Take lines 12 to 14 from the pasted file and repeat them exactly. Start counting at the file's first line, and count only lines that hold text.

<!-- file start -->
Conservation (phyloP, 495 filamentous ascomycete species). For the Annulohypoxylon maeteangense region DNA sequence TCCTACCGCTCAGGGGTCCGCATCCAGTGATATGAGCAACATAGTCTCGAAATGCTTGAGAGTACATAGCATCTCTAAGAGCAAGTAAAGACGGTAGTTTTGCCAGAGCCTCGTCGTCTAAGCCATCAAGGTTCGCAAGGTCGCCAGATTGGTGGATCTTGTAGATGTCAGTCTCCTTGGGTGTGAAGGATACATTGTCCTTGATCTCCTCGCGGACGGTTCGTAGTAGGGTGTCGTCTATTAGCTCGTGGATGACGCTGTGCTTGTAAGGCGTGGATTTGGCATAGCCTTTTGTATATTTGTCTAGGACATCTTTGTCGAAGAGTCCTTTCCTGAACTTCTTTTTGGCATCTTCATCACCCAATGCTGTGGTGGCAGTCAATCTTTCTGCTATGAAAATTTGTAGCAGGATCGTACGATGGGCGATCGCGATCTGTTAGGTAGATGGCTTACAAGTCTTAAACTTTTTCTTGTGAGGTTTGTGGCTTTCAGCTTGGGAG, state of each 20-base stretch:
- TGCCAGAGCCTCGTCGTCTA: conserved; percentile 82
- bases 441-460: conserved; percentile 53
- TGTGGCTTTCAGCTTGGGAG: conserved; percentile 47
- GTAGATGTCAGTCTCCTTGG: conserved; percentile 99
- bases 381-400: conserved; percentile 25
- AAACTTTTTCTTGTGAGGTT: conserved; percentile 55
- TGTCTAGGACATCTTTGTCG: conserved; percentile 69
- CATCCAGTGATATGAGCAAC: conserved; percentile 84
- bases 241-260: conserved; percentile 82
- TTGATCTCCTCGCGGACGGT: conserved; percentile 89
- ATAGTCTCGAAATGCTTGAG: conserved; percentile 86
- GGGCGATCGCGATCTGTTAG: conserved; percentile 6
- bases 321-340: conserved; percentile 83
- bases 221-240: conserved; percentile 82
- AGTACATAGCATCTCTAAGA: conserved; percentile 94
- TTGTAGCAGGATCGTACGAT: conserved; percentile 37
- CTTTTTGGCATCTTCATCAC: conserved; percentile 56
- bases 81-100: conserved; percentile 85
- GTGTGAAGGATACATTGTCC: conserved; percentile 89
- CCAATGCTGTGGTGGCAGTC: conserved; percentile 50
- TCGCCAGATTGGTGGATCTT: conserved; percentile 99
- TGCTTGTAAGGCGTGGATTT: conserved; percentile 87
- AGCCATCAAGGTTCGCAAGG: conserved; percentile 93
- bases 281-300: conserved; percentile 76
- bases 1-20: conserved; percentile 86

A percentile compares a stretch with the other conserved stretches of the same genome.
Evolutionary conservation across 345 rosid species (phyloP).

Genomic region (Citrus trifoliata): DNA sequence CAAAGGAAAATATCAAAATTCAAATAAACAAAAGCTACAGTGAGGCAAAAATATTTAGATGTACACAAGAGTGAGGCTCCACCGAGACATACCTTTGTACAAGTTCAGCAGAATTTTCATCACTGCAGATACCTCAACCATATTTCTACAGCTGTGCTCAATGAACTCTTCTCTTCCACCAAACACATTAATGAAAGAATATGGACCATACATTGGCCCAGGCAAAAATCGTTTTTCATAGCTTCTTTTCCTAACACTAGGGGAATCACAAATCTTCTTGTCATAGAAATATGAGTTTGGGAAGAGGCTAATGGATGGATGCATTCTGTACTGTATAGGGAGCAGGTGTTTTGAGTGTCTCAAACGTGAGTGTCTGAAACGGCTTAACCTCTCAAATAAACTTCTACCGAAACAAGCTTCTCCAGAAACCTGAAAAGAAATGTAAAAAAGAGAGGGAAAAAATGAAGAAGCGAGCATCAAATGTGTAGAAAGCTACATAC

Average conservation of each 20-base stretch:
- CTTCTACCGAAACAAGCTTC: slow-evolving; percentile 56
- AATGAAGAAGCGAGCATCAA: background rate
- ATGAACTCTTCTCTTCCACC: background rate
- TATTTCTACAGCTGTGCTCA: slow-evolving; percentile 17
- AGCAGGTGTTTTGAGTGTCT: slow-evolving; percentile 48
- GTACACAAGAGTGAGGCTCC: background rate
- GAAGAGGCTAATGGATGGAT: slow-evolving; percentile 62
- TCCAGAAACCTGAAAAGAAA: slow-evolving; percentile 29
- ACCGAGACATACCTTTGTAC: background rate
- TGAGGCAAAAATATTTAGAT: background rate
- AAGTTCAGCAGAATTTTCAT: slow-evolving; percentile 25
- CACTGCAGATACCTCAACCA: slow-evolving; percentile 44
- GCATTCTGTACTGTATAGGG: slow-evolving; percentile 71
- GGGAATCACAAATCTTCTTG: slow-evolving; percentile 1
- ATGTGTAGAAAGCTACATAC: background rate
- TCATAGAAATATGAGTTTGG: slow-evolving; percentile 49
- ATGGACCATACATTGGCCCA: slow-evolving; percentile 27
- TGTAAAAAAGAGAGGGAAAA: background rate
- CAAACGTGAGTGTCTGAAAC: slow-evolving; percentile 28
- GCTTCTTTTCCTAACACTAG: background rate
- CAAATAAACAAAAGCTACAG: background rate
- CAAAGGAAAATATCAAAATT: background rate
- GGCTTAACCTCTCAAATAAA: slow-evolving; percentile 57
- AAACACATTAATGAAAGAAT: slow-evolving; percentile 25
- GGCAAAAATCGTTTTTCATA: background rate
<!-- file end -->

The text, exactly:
- ATAGTCTCGAAATGCTTGAG: conserved; percentile 86
- GGGCGATCGCGATCTGTTAG: conserved; percentile 6
- bases 321-340: conserved; percentile 83